“Now Deborah, a prophetess, the wife of Lappidoth, was judging Israel at that time. She used to sit under the palm of Deborah between Ramah and Bethel in the hill country of Ephraim, and the people of Israel came up to her for judgment.
We know much about this amazing woman, Judge Deborah, even so, much of her personal life remains a mystery.
Question: How did a woman become a judge in male-dominated Israel? The book of Judges covers 400-plus years of history before the reign of Israel’s kings began. In all those years, Deborah was the only female judge!
Answer: The only answer we can be sure of is that it was God’s will.
Question: How was it the men of Israel consented to come to her for legal and military counsel?
Answer: They had to have recognized her personal righteousness and respected her godly judgements. Even when Barak, the highest ranking military man in Israel, was scared to death to follow God’s command, Deborah remained bold and unafraid.
Every time I reread the role Deborah played in Israel’s history—you should read Judges 4-5, now because they are too long to recount here—I ask God to reveal the truth waiting there for me to learn. Deborah had two qualities I desire: to be quiet before God to hear his instruction, and to be fearless in obedience. She is my beloved example of strong femininity.
Unanswerable questions: How old was Deborah when she took her position under the shade of that palm tree, the one called Palm of Deborah, where she held court? We know Israel suffered cruelly under Jabin, king of the Canaanites for 20 years and then had 40 years of peace once that evil hold was broken. Was she already 30 or 40 years old when her judgeship began? Did Deborah have children and eventually grandchildren? Since Scripture does not say, it must not be important to the main point God wants to convey. But these unknowns in Deborah’s life give me pause to think about women of the Bible for whom the struggle of child bearing was the point of the story, and where it forwarded God’s will in earth’s history.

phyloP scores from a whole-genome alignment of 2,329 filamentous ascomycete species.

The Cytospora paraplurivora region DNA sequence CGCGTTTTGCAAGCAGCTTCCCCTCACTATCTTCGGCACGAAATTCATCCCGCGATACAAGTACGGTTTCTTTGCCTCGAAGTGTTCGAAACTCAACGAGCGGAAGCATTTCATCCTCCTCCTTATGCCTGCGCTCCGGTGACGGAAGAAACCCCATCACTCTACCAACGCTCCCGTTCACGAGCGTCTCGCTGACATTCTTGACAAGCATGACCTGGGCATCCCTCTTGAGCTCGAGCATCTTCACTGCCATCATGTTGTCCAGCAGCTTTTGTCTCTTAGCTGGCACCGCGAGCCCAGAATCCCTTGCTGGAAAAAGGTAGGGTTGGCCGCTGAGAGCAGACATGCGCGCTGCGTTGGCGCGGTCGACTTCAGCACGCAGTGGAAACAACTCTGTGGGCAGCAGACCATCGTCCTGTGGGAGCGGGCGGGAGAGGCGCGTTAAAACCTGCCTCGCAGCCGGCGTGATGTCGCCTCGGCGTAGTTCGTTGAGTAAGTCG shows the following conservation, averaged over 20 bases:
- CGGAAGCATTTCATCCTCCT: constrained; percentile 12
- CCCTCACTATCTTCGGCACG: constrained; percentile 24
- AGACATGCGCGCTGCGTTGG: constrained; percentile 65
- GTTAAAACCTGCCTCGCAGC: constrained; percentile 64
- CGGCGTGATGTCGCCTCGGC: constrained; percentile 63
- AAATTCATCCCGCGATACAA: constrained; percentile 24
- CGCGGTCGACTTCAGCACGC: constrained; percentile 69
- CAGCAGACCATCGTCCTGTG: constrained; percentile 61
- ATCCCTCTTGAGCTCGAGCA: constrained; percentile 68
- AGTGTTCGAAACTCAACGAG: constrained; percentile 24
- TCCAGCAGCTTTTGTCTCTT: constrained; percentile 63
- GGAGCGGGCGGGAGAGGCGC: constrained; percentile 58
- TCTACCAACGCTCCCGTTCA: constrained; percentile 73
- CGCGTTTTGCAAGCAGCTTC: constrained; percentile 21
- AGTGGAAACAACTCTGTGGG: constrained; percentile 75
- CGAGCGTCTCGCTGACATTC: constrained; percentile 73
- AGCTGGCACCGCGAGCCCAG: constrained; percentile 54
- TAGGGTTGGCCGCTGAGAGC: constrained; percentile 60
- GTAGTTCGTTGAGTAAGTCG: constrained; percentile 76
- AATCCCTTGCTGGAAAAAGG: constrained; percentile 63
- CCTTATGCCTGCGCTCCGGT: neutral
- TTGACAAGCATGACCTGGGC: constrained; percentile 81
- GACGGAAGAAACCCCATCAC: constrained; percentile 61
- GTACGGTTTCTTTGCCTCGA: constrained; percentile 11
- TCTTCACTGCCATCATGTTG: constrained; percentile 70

When the inability to conceive a child is important to the story, we know. In her old age Sarah finally gave birth to Isaac, who was integral to fulfilling God’s promise that Abraham’s seed would number like the sand on the seashore (Gen 12-21). And unattractive Leah, the wife Jacob was tricked into marrying, a woman he did not love. Leah gave birth to Judah, the name of the tribe from which Jesus was born (Gen 29). And Hannah, because of infertility, was taunted by her husband’s second wife who could bear children. In fervent prayer, Hannah promised to deliver her child up to God if only she could give birth. Her first child was Samuel, a prophet who eventually had the honor of proclaiming David the second king of Israel (I Sam 1-2:11, 16). And childless Elizabeth, in her old age gave birth to a baby boy who grew up to be John the Baptist (Luke 1:5-24, 1:57-80). And, of course, Mary, the mother of Jesus the Son of God, accused of adultery and whom Joseph could have divorced (Matt 1:18-24).
Question: Would Deborah have been respected enough to be honored in her position as prophetess and judge if childless?
Answer: We will never know. So, you may wonder I ponder such questions which have no answers. I do it because I love God and his Word, and Jesus his son and the Holy Spirit who teaches me. Thinking on the Word makes me desire more and more of it.
I say: “Wow! What godly women were Sarah, Hannah, Elizabeth, Leah and Mary!” And Deborah, her character astounds me, her courage and strength in the face of danger. Out of the past, more than 3,000 years ago, her righteousness speaks to my spirit and calls me and persuades me to strive for a godly, fearless righteousness like hers.